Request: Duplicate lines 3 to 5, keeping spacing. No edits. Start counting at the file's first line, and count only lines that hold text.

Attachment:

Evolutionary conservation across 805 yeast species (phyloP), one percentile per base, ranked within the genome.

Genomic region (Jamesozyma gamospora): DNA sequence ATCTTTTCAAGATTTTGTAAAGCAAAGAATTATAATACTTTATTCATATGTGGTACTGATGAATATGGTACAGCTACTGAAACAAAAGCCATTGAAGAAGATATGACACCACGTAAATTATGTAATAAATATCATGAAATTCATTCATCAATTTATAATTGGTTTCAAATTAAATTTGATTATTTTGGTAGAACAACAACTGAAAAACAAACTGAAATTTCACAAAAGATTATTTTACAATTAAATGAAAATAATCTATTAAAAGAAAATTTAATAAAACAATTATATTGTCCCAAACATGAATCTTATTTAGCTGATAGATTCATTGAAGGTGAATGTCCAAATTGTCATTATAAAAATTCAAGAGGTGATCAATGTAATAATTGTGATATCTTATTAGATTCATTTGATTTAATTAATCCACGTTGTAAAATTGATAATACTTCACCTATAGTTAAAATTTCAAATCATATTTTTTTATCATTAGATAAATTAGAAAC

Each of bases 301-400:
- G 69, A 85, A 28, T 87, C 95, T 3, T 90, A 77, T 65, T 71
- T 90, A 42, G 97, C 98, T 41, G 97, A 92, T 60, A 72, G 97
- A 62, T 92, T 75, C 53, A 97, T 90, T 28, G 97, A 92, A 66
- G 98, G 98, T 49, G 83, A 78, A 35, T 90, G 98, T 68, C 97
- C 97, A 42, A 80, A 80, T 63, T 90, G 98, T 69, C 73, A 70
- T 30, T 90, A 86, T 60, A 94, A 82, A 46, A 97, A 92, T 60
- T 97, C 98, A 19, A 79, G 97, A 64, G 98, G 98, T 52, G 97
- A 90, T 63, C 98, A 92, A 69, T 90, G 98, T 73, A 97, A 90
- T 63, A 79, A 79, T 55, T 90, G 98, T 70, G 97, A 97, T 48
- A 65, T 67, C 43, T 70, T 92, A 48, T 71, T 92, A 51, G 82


Each of bases 301-400:
- G 69, A 85, A 28, T 87, C 95, T 3, T 90, A 77, T 65, T 71
- T 90, A 42, G 97, C 98, T 41, G 97, A 92, T 60, A 72, G 97